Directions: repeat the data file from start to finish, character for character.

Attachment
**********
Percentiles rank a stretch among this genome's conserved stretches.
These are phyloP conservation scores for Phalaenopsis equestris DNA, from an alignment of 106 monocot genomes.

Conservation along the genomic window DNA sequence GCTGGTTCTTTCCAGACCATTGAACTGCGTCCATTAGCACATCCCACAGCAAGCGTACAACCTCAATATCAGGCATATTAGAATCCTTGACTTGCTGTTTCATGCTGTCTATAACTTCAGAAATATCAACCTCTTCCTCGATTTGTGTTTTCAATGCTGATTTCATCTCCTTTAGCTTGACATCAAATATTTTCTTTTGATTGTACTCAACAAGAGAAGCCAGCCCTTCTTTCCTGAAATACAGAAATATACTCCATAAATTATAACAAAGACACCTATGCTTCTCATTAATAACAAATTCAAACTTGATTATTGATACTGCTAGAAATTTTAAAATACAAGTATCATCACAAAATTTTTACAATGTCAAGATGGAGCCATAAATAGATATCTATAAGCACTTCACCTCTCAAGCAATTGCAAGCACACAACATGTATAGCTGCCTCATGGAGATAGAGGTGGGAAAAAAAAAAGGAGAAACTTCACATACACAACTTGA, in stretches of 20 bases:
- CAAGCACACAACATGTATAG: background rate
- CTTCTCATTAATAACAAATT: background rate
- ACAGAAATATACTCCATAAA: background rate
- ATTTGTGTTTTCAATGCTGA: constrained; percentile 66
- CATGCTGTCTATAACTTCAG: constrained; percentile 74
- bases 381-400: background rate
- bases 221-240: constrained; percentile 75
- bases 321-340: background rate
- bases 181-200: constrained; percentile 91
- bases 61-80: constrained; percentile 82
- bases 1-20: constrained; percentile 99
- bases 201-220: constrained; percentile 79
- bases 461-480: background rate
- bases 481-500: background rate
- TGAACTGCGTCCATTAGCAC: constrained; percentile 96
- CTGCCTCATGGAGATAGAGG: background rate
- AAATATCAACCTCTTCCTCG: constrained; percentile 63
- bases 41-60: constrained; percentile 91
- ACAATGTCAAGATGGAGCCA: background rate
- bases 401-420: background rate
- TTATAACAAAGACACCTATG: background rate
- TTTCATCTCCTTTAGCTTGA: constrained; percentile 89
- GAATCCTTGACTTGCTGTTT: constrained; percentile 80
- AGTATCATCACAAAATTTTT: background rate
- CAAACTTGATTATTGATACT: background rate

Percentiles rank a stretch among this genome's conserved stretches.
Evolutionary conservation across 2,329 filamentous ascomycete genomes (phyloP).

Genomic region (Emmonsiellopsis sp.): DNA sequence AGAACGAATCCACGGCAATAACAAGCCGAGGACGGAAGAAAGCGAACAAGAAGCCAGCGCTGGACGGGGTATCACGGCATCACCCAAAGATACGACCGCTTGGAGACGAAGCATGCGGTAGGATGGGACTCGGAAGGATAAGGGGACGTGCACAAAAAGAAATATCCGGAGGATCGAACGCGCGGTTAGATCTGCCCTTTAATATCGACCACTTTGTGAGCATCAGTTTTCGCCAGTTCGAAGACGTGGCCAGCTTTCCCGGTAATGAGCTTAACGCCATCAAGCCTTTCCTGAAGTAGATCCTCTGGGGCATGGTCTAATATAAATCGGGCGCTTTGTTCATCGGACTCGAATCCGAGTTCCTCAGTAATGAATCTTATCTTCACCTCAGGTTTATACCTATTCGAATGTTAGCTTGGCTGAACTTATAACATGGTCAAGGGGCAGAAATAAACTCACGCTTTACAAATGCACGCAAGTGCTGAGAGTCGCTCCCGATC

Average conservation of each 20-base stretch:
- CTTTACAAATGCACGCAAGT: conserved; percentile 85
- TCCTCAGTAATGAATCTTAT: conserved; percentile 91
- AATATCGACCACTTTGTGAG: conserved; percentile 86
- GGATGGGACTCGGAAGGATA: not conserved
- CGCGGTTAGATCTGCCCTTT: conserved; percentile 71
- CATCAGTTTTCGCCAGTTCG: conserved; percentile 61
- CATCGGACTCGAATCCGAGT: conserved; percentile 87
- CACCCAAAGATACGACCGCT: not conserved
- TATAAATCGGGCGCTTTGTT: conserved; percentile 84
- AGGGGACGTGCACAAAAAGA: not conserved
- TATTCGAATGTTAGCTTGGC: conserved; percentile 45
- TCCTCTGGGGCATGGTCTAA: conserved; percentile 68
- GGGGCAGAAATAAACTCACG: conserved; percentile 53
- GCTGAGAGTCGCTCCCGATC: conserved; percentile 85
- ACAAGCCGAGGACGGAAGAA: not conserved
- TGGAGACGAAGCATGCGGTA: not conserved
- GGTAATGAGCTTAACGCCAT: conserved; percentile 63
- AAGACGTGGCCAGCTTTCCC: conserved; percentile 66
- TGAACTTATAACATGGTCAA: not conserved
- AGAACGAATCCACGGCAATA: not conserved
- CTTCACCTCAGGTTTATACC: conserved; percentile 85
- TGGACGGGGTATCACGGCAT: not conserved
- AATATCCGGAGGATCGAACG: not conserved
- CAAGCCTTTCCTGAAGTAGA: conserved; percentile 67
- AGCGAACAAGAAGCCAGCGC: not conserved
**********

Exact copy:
Percentiles rank a stretch among this genome's conserved stretches.
These are phyloP conservation scores for Phalaenopsis equestris DNA, from an alignment of 106 monocot genomes.

Conservation along the genomic window DNA sequence GCTGGTTCTTTCCAGACCATTGAACTGCGTCCATTAGCACATCCCACAGCAAGCGTACAACCTCAATATCAGGCATATTAGAATCCTTGACTTGCTGTTTCATGCTGTCTATAACTTCAGAAATATCAACCTCTTCCTCGATTTGTGTTTTCAATGCTGATTTCATCTCCTTTAGCTTGACATCAAATATTTTCTTTTGATTGTACTCAACAAGAGAAGCCAGCCCTTCTTTCCTGAAATACAGAAATATACTCCATAAATTATAACAAAGACACCTATGCTTCTCATTAATAACAAATTCAAACTTGATTATTGATACTGCTAGAAATTTTAAAATACAAGTATCATCACAAAATTTTTACAATGTCAAGATGGAGCCATAAATAGATATCTATAAGCACTTCACCTCTCAAGCAATTGCAAGCACACAACATGTATAGCTGCCTCATGGAGATAGAGGTGGGAAAAAAAAAAGGAGAAACTTCACATACACAACTTGA, in stretches of 20 bases:
- CAAGCACACAACATGTATAG: background rate
- CTTCTCATTAATAACAAATT: background rate
- ACAGAAATATACTCCATAAA: background rate
- ATTTGTGTTTTCAATGCTGA: constrained; percentile 66
- CATGCTGTCTATAACTTCAG: constrained; percentile 74
- bases 381-400: background rate
- bases 221-240: constrained; percentile 75
- bases 321-340: background rate
- bases 181-200: constrained; percentile 91
- bases 61-80: constrained; percentile 82
- bases 1-20: constrained; percentile 99
- bases 201-220: constrained; percentile 79
- bases 461-480: background rate
- bases 481-500: background rate
- TGAACTGCGTCCATTAGCAC: constrained; percentile 96
- CTGCCTCATGGAGATAGAGG: background rate
- AAATATCAACCTCTTCCTCG: constrained; percentile 63
- bases 41-60: constrained; percentile 91
- ACAATGTCAAGATGGAGCCA: background rate
- bases 401-420: background rate
- TTATAACAAAGACACCTATG: background rate
- TTTCATCTCCTTTAGCTTGA: constrained; percentile 89
- GAATCCTTGACTTGCTGTTT: constrained; percentile 80
- AGTATCATCACAAAATTTTT: background rate
- CAAACTTGATTATTGATACT: background rate

Percentiles rank a stretch among this genome's conserved stretches.
Evolutionary conservation across 2,329 filamentous ascomycete genomes (phyloP).

Genomic region (Emmonsiellopsis sp.): DNA sequence AGAACGAATCCACGGCAATAACAAGCCGAGGACGGAAGAAAGCGAACAAGAAGCCAGCGCTGGACGGGGTATCACGGCATCACCCAAAGATACGACCGCTTGGAGACGAAGCATGCGGTAGGATGGGACTCGGAAGGATAAGGGGACGTGCACAAAAAGAAATATCCGGAGGATCGAACGCGCGGTTAGATCTGCCCTTTAATATCGACCACTTTGTGAGCATCAGTTTTCGCCAGTTCGAAGACGTGGCCAGCTTTCCCGGTAATGAGCTTAACGCCATCAAGCCTTTCCTGAAGTAGATCCTCTGGGGCATGGTCTAATATAAATCGGGCGCTTTGTTCATCGGACTCGAATCCGAGTTCCTCAGTAATGAATCTTATCTTCACCTCAGGTTTATACCTATTCGAATGTTAGCTTGGCTGAACTTATAACATGGTCAAGGGGCAGAAATAAACTCACGCTTTACAAATGCACGCAAGTGCTGAGAGTCGCTCCCGATC

Average conservation of each 20-base stretch:
- CTTTACAAATGCACGCAAGT: conserved; percentile 85
- TCCTCAGTAATGAATCTTAT: conserved; percentile 91
- AATATCGACCACTTTGTGAG: conserved; percentile 86
- GGATGGGACTCGGAAGGATA: not conserved
- CGCGGTTAGATCTGCCCTTT: conserved; percentile 71
- CATCAGTTTTCGCCAGTTCG: conserved; percentile 61
- CATCGGACTCGAATCCGAGT: conserved; percentile 87
- CACCCAAAGATACGACCGCT: not conserved
- TATAAATCGGGCGCTTTGTT: conserved; percentile 84
- AGGGGACGTGCACAAAAAGA: not conserved
- TATTCGAATGTTAGCTTGGC: conserved; percentile 45
- TCCTCTGGGGCATGGTCTAA: conserved; percentile 68
- GGGGCAGAAATAAACTCACG: conserved; percentile 53
- GCTGAGAGTCGCTCCCGATC: conserved; percentile 85
- ACAAGCCGAGGACGGAAGAA: not conserved
- TGGAGACGAAGCATGCGGTA: not conserved
- GGTAATGAGCTTAACGCCAT: conserved; percentile 63
- AAGACGTGGCCAGCTTTCCC: conserved; percentile 66
- TGAACTTATAACATGGTCAA: not conserved
- AGAACGAATCCACGGCAATA: not conserved
- CTTCACCTCAGGTTTATACC: conserved; percentile 85
- TGGACGGGGTATCACGGCAT: not conserved
- AATATCCGGAGGATCGAACG: not conserved
- CAAGCCTTTCCTGAAGTAGA: conserved; percentile 67
- AGCGAACAAGAAGCCAGCGC: not conserved